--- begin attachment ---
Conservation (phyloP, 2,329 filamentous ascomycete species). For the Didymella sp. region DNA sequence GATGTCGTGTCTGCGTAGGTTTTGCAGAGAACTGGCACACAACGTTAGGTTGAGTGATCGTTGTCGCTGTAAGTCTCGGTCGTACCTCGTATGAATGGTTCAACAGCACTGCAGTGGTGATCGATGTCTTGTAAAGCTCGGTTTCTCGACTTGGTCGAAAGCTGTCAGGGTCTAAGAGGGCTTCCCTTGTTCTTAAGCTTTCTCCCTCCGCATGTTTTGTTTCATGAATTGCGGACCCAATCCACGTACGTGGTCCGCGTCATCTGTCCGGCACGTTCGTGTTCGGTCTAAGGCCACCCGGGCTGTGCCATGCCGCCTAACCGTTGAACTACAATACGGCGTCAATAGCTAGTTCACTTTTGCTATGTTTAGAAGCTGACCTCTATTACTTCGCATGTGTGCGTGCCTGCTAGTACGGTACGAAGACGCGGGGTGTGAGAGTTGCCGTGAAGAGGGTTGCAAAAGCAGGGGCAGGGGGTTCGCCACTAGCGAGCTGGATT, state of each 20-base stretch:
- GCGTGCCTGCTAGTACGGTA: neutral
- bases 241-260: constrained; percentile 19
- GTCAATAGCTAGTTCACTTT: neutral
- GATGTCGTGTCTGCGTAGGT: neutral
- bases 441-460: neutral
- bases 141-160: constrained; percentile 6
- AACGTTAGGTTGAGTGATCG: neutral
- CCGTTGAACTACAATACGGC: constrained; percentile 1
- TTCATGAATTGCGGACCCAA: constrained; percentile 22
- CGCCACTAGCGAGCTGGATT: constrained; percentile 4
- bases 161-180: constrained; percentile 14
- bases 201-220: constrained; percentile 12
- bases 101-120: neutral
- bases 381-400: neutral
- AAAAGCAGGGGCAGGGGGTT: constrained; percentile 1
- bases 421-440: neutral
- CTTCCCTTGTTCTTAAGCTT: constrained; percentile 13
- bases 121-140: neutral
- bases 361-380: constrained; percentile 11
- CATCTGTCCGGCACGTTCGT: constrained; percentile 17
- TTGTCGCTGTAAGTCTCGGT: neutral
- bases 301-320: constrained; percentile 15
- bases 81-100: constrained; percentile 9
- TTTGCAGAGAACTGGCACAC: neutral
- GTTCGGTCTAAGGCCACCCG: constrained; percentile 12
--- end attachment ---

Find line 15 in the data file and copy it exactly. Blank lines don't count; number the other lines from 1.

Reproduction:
- bases 381-400: neutral